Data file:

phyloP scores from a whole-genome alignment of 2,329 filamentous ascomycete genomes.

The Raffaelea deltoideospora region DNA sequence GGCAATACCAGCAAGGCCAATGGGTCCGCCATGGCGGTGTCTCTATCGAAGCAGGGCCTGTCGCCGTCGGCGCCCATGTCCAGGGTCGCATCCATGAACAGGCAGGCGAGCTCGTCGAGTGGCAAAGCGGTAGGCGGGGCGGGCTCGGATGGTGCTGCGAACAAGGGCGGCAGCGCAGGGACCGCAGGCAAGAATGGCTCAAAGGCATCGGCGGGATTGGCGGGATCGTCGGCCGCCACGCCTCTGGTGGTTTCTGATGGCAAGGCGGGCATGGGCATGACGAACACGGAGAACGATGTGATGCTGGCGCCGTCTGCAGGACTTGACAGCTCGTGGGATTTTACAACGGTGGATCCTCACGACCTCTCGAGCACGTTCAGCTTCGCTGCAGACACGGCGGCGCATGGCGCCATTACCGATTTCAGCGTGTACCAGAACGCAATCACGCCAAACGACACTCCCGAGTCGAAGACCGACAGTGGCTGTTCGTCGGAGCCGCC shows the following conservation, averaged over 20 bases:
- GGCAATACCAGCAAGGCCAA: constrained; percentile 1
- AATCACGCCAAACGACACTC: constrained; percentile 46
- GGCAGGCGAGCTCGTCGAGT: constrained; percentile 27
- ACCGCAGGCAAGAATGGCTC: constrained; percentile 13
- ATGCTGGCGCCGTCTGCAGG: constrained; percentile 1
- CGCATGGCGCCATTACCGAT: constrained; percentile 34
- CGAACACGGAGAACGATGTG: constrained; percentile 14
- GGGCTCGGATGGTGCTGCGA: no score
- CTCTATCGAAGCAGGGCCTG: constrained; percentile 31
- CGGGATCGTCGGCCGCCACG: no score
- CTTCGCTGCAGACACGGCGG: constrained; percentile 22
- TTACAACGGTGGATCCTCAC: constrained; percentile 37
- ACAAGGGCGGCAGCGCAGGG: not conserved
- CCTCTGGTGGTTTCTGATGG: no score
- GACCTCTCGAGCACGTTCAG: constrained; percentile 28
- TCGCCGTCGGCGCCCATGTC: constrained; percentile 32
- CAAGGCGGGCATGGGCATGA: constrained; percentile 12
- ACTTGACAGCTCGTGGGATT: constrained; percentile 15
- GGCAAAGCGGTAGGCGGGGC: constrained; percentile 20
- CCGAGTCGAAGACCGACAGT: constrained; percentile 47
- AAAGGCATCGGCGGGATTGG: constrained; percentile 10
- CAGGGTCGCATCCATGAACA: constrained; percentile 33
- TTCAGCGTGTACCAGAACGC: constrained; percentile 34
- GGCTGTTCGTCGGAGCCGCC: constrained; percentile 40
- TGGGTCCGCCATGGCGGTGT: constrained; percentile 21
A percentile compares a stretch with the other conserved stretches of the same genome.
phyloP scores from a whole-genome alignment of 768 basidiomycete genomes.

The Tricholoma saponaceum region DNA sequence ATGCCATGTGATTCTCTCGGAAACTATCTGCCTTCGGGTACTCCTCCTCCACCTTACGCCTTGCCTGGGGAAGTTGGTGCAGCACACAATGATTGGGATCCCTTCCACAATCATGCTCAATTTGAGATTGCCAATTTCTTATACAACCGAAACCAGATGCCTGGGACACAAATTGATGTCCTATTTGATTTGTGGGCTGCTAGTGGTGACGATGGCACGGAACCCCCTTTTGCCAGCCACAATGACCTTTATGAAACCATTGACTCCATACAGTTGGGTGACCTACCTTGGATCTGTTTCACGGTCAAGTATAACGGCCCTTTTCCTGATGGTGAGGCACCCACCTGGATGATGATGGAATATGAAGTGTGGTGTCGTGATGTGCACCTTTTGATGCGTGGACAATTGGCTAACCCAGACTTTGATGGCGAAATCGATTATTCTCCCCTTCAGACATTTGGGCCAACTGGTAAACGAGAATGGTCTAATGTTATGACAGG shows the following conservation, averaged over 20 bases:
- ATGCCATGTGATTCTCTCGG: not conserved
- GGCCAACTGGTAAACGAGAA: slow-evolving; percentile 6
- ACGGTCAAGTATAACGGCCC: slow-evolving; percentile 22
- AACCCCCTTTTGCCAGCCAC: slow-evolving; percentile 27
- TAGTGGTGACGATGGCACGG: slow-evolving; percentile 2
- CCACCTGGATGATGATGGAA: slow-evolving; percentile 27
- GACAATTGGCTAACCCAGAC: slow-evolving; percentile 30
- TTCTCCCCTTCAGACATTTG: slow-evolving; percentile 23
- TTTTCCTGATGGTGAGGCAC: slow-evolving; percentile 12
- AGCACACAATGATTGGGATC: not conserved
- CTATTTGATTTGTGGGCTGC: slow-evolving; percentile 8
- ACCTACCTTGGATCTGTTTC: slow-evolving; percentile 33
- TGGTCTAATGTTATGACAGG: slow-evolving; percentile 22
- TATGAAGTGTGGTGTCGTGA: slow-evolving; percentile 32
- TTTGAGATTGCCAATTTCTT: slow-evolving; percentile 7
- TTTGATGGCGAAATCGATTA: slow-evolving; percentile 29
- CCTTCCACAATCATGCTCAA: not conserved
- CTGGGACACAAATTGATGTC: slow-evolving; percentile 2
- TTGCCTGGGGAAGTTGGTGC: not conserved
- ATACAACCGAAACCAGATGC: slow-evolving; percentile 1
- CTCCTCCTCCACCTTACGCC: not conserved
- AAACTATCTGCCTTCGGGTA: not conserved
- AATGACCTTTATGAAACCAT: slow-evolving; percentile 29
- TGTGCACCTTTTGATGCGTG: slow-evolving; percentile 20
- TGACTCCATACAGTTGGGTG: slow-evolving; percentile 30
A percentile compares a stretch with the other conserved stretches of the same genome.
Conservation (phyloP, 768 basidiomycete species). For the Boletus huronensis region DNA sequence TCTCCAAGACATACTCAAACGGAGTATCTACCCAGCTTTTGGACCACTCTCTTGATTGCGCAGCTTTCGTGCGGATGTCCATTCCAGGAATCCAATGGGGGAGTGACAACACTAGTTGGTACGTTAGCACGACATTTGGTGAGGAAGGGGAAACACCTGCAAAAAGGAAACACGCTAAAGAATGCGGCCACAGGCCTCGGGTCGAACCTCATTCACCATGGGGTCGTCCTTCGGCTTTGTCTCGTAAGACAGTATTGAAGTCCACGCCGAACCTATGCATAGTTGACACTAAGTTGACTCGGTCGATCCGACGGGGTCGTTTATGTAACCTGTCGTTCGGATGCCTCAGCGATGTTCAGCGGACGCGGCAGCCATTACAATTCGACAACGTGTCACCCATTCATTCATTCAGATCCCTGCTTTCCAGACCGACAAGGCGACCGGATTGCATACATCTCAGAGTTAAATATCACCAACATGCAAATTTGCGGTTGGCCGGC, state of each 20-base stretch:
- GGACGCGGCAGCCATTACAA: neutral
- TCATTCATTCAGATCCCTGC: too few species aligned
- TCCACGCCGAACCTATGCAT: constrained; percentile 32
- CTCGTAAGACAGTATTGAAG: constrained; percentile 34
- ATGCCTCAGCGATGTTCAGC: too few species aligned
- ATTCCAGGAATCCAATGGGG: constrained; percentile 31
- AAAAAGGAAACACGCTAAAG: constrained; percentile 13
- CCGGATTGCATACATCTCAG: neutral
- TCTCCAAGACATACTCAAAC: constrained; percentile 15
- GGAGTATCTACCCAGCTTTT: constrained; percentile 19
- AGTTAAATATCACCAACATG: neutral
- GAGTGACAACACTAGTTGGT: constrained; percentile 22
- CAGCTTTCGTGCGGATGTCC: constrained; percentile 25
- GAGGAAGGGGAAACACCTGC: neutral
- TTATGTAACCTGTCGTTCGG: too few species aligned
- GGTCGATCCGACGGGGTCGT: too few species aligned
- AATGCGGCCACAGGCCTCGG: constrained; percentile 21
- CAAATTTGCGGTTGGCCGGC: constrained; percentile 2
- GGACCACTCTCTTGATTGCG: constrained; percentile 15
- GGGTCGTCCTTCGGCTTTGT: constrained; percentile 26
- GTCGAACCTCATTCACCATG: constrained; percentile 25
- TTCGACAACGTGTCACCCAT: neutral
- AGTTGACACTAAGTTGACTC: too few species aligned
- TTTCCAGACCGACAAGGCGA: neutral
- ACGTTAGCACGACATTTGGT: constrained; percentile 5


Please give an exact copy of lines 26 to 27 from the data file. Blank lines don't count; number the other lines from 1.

- GGCTGTTCGTCGGAGCCGCC: constrained; percentile 40
- TGGGTCCGCCATGGCGGTGT: constrained; percentile 21